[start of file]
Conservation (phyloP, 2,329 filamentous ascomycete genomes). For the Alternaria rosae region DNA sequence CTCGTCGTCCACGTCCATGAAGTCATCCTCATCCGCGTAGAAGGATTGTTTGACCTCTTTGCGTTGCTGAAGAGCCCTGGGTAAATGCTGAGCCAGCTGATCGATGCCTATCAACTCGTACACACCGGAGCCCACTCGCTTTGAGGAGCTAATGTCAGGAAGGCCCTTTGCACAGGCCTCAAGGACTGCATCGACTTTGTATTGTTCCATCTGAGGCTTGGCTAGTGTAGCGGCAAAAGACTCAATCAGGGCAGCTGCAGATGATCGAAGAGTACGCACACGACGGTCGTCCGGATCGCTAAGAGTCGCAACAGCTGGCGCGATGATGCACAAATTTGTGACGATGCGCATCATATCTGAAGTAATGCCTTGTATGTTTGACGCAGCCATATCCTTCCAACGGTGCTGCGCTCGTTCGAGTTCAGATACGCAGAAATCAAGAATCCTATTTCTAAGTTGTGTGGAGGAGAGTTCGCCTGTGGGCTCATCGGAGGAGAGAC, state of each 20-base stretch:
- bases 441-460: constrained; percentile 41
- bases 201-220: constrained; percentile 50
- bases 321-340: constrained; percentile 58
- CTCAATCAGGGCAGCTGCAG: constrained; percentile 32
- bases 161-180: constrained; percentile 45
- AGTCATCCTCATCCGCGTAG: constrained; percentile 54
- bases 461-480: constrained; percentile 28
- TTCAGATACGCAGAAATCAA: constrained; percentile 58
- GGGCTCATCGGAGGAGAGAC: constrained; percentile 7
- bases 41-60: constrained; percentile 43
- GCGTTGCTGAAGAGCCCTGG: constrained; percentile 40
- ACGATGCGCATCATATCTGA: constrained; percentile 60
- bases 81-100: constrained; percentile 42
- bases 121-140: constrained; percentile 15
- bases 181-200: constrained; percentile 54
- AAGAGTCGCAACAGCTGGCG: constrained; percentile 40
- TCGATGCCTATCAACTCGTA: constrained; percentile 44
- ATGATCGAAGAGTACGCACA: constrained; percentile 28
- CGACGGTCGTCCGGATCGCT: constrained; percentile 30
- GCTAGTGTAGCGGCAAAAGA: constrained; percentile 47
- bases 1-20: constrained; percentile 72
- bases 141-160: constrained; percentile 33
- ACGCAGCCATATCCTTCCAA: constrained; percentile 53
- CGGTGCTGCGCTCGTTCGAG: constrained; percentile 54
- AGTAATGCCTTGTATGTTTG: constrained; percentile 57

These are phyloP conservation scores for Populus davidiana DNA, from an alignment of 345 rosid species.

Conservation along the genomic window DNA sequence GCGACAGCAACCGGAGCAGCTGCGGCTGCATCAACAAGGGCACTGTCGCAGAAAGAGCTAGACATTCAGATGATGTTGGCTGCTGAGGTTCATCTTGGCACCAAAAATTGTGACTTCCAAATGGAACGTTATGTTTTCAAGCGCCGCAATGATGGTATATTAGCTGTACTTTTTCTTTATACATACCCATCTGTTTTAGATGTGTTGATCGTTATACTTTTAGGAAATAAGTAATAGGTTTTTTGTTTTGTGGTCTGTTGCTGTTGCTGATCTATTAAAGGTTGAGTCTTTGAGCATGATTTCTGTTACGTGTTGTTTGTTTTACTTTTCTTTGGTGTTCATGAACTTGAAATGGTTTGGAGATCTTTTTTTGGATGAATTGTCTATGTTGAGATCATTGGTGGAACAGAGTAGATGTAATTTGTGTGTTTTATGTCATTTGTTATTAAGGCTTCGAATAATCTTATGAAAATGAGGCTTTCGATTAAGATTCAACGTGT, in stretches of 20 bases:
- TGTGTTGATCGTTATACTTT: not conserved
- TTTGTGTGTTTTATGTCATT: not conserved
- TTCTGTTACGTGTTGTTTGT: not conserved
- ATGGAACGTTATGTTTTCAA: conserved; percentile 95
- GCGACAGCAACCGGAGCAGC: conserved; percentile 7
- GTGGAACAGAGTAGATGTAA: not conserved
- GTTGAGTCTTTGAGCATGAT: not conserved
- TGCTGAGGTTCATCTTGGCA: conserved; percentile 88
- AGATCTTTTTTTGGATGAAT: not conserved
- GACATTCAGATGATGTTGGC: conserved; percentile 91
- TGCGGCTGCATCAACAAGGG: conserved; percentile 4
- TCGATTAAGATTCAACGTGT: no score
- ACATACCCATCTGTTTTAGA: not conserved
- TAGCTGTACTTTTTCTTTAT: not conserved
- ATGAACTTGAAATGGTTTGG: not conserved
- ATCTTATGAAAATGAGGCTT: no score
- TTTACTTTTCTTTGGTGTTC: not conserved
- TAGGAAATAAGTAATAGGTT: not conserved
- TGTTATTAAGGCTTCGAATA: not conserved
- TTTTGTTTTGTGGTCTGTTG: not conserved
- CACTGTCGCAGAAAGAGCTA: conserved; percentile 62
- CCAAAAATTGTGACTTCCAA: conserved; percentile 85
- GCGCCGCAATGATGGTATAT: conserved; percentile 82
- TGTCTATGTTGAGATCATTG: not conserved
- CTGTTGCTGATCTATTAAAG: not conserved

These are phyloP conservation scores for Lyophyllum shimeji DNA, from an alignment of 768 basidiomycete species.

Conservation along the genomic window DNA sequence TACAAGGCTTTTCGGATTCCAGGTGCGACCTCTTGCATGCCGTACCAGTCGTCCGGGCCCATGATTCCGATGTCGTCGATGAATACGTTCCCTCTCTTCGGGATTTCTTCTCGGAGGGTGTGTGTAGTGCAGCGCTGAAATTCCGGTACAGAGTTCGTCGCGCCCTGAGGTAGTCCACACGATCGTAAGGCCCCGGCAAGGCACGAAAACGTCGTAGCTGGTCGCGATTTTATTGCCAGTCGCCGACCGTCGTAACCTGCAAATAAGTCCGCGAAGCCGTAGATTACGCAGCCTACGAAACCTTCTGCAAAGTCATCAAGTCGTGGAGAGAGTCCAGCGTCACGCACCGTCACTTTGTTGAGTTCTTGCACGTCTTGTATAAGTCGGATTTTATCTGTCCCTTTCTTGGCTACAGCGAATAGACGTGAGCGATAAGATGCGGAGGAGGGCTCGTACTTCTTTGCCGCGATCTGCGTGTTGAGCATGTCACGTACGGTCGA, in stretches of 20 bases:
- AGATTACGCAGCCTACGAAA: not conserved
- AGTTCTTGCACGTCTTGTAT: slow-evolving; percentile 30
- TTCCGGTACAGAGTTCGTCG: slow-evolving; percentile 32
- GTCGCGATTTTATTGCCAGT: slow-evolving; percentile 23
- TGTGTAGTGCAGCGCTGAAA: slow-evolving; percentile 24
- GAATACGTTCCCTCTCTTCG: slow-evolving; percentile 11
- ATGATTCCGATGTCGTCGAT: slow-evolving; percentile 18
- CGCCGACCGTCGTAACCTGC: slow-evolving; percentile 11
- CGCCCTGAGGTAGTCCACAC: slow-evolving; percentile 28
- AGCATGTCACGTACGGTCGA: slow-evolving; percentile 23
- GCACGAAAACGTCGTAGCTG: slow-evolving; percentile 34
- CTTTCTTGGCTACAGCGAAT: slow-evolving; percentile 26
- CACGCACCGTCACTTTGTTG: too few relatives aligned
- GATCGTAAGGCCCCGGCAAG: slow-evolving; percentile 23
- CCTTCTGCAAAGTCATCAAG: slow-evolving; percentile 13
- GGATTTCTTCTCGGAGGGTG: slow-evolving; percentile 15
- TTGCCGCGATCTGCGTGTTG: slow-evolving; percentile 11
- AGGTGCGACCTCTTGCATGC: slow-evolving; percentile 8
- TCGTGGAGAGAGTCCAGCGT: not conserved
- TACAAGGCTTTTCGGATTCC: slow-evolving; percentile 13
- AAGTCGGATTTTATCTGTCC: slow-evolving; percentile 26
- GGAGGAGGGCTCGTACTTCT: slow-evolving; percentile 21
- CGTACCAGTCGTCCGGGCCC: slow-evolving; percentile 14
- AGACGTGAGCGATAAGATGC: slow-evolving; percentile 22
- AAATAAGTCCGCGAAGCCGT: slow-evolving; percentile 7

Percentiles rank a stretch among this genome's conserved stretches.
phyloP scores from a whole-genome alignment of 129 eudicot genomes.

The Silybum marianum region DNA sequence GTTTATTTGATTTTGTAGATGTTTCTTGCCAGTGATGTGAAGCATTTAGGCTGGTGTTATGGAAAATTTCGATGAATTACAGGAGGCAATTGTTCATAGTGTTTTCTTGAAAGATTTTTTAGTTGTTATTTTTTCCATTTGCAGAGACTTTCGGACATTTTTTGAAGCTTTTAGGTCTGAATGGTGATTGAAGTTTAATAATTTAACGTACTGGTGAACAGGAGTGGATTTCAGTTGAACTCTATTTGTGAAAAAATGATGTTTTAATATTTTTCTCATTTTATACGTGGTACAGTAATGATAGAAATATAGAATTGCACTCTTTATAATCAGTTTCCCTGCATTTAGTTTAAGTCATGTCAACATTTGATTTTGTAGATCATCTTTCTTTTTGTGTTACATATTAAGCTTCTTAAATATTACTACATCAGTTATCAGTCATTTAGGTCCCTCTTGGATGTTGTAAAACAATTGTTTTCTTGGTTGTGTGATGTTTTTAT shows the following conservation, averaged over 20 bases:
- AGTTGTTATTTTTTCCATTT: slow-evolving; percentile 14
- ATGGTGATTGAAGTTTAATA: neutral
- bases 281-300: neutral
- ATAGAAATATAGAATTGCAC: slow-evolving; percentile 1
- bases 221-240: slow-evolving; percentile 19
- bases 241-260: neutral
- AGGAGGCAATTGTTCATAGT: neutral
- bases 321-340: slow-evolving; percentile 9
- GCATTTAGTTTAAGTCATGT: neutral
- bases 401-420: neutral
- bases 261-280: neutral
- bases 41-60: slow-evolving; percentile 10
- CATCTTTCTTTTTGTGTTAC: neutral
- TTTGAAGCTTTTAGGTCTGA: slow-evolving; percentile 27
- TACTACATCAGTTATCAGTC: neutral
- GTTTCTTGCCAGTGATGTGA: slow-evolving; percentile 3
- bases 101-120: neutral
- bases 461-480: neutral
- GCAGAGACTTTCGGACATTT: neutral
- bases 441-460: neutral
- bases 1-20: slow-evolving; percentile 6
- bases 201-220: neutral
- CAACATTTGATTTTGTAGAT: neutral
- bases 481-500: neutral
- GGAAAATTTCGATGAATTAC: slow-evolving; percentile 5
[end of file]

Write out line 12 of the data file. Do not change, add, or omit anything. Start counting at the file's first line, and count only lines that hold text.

- GCGTTGCTGAAGAGCCCTGG: constrained; percentile 40